Now that we have begun a new liturgical year at the start of the Advent, I welcome you all and wish you a spiritually nourishing year.
As the new liturgical year begins, I would like to get you focused on the first big feast of Christmas. Christmas is one great event in history and we as Christians are proud to celebrate it. Because it is for us that this event happened first of all. So, we have the right and responsibility to celebrate this in a grand manner. The celebration of Christmas should be not just ritual, but it should be fruitful so that we really get what we need to get from this celebration. As I said in the Mass, the best way to celebrate Christmas or any other feast, is to make a good confession and take part in the Mass, and receive communion.
So, I would urge all of you to make a good confession and take part in the Mass. Though I have spoken to you about how to make your confession, I would like to give you few tips as to how to go about it. The primary part of making a good confession is to make a good examination of conscience for which you have many resources to do that. (One for sample: http://usccb.org/prayer-and-worship/sacraments-and-sacramentals/penance/examinations-of-conscience.cfm) Only when you do a proper examination of conscience, will you be able to make a good confession and you will be able to avoid some guessing statements like, I think…, I might have…, I am not sure… and many more like these. Otherwise, you may end up confessing what you might not have really committed.
When you confess your sins, try to be direct in what you are saying. Say “I did (this)”. It is as simple as that. Do not try to beat around the bush and let the priest guess something for you. For example, say “I used profane words”. Do not say I might have said some profane words, or I think… words like these would tend to confuse the priest and he may end up guessing something grave about what you confessed and give you more penance and you end up feeling guiltier of even what you did not really do.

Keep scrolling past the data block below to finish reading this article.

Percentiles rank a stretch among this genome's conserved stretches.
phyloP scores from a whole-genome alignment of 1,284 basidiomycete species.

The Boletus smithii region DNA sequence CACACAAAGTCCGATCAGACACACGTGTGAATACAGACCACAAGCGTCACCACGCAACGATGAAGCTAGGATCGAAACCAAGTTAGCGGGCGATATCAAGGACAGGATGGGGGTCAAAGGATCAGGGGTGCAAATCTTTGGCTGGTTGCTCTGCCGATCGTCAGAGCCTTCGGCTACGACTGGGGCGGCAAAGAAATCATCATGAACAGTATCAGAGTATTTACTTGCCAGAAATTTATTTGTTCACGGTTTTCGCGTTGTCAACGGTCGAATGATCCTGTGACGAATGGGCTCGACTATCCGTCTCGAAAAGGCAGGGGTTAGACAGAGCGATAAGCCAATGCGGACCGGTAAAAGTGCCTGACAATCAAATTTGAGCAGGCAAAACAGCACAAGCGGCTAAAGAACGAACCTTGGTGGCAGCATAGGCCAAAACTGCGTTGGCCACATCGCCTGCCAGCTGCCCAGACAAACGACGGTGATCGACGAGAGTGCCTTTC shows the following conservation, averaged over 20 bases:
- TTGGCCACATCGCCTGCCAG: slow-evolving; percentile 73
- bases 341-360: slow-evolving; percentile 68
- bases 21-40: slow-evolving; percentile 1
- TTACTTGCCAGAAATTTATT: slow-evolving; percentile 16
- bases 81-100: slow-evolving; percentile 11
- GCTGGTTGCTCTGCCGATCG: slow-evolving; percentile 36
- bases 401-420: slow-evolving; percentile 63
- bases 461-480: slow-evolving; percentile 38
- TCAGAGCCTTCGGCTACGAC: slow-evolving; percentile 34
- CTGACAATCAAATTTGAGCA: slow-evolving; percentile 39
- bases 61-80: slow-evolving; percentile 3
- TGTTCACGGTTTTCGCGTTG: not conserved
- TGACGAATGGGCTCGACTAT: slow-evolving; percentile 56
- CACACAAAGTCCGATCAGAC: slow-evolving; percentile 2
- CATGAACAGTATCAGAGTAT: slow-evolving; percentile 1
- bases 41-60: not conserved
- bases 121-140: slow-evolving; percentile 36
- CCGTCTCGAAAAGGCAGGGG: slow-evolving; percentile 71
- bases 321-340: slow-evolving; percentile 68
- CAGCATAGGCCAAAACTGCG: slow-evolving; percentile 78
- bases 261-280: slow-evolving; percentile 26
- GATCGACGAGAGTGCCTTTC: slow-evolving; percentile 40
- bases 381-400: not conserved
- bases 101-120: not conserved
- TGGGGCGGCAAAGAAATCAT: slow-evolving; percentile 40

Another thing is that you have to confess the sins that you committed since the last confession. You need not recall the sins of the ages past. Because when you come to confession, all your sins are forgiven. Then you become like a clean slate. God does not want His sons and daughters to feel sorry or guilty for the sins that were already forgiven. He does not keep record of our sins. Once He forgives, He also forgets. “If you, LORD, keep account of sins, Lord, who can stand?” (Ps: 130:3). But we should remember the sins and their gravity, to remind ourselves that we should not commit the same sins again and again, but not to make ourselves to feel guilty or sorry about them.
To conclude, I once again urge you all affectionately to make a good confession and celebrate the Christmas more meaningfully and fruitfully.
God Bless and have a Blessed Advent.
Yours sincerely in Christ,
Fr. A. Antony